Try the foot exercises and see for yourself how much more supple your feet are in standing poses and balances. Smart feet are always in fashion.

I may have bunions, but at least I don't have hobbit feet.

Thursday, November 8, 2012


My Grandpa Shellenberger would have loved Rush Limbaugh. He was born on Lincoln's birthday in 1898, in Manhattan, Kansas. Nowadays Kansas State has a few people of color there, but back in my grandpa's day most everyone was white.

We were waiting for our food in a restaurant in Sunnyvale, California, where my grandfather lived. Some people at a table near us were speaking Chinese. At another table people were speaking Spanish. There was a family of African-Americans there. Typical day in the San Francisco Bay area. None of this was lost on my grandfather, who said, "Are we still in the United States of America?"

The day after President Obama's re-election, Rush said, "We're outnumbered." Basically, it's the same world view my grandpa was expressing some thirty years ago. What a bleak, uninspiring way of seeing the world.

These lines from George Harrison's song, "Isn't It a Pity," performed by Eric Clapton, sum it up. "Some things take so long/But how do I explain/When not too many people/Can see we're all the same/And because of all their tears/Their eyes can't hope to see/The beauty that surrounds them/Isn't it a pity." We are all the same. We want to be happy. Safe. Loved. Purposeful. The skin we live in, and its color, is insignificant.

Empirically, Grandpa and Rush are right. Whites in this country are going to be outnumbered by Mexican-Americans and other Latinos, African-Americans and other current minorities. But rather than seeing this as something bad, something we have to build literal and metaphorical walls against, I see it as a good thing. I'm glad I grew up in the multicultural San Francisco area. When I was in second grade, Shernmin Chow taught me to eat rice with chopsticks. To this day, I can pick up every grain, thanks to Shernmin. Also, none of my other friends' parents grew kumquats, loquats and Concord grapes in their back yards.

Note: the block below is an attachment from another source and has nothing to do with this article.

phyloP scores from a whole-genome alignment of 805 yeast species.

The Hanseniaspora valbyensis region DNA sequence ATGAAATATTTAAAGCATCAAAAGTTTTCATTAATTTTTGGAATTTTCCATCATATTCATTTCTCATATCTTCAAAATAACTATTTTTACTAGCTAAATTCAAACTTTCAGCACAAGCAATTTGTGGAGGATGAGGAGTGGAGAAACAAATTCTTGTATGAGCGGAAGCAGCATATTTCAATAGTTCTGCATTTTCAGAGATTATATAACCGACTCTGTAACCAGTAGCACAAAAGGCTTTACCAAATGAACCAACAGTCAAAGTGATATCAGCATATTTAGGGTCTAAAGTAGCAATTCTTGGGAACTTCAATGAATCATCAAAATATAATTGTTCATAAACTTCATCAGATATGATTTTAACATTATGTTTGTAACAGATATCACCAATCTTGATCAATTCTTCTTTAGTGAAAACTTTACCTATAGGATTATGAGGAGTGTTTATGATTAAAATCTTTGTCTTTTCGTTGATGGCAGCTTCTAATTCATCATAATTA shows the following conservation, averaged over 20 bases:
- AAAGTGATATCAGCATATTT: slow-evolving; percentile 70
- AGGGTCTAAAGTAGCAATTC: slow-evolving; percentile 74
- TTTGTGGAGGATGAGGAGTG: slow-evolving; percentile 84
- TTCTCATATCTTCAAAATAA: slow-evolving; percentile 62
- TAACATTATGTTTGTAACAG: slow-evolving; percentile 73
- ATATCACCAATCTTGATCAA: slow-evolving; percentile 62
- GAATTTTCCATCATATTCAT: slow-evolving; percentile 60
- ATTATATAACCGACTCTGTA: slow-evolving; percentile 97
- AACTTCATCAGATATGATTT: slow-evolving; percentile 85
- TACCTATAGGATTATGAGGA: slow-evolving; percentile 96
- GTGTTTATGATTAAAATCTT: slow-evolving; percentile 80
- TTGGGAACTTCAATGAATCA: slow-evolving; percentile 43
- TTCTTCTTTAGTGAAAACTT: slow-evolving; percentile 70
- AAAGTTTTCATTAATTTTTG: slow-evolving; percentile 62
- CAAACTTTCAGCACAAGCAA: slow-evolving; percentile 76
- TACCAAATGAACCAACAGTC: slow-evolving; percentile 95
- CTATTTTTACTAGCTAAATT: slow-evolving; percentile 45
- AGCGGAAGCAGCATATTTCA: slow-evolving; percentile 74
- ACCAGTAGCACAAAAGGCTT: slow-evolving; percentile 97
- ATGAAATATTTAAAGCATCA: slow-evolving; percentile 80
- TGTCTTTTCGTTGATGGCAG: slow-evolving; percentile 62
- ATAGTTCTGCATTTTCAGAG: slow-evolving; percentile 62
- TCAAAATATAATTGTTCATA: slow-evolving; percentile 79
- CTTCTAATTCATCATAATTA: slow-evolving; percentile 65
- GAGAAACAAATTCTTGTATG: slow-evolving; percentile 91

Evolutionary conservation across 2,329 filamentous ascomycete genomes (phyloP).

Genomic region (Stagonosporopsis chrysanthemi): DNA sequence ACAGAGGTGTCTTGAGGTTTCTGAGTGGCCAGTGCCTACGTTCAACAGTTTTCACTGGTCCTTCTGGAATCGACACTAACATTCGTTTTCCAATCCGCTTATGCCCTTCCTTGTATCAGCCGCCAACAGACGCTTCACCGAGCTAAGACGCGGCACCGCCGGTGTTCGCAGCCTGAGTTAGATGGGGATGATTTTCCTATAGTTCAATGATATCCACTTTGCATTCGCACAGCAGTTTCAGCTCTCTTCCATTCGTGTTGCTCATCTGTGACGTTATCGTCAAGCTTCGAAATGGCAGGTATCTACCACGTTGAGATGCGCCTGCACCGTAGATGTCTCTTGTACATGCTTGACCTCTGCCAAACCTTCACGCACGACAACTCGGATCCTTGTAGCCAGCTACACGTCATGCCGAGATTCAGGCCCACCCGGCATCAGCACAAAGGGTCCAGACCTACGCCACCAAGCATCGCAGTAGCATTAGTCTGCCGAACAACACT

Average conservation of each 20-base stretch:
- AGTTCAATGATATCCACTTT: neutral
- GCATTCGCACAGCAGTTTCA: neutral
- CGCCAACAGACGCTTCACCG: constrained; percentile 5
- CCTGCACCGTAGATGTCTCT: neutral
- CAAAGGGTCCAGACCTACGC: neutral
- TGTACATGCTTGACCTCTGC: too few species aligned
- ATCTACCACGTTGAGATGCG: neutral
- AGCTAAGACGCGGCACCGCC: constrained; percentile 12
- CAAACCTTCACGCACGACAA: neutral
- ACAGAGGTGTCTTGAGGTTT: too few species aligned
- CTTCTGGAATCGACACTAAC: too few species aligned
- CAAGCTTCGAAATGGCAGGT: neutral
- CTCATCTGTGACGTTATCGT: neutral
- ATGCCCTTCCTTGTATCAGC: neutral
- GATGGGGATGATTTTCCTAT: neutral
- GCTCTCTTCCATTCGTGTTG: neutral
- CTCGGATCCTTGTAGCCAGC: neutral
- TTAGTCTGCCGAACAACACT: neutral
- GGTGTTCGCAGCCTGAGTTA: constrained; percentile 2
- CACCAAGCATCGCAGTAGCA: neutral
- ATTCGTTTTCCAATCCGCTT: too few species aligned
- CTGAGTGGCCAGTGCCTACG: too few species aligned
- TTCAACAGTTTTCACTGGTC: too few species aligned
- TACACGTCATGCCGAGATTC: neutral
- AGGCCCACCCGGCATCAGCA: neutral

I look forward to a day when a white woman who voted for Obama twice is unremarkable. I'd vote for him again. Or that I voted for Cory Booker or Julian Castro for president. And not because I'm a child, as Rush insultingly said, who likes Santa Claus because he's a giver of gifts I haven't earned, because I'm one of those "takers" ultraconservatives keep complaining about. I voted for Obama because he's proven over the last four years that he is a man of impeccably good character, who has righted the ship of state at a time when it badly listed in storms of war and financial and institutional malfeasance. He cares about people who can't do anything to help him, and he cares about the people who can. President Obama is a leader. Rush and his ilk are flame throwers, who divides the country into percentage points, takers vs. makers, white vs. black, American vs. immigrant. The reason Romney and the Republicans lost the presidency is not because the people who re-elected the president are greedy little children. They lost because they are more interested in enforcing difference than in finding common ground.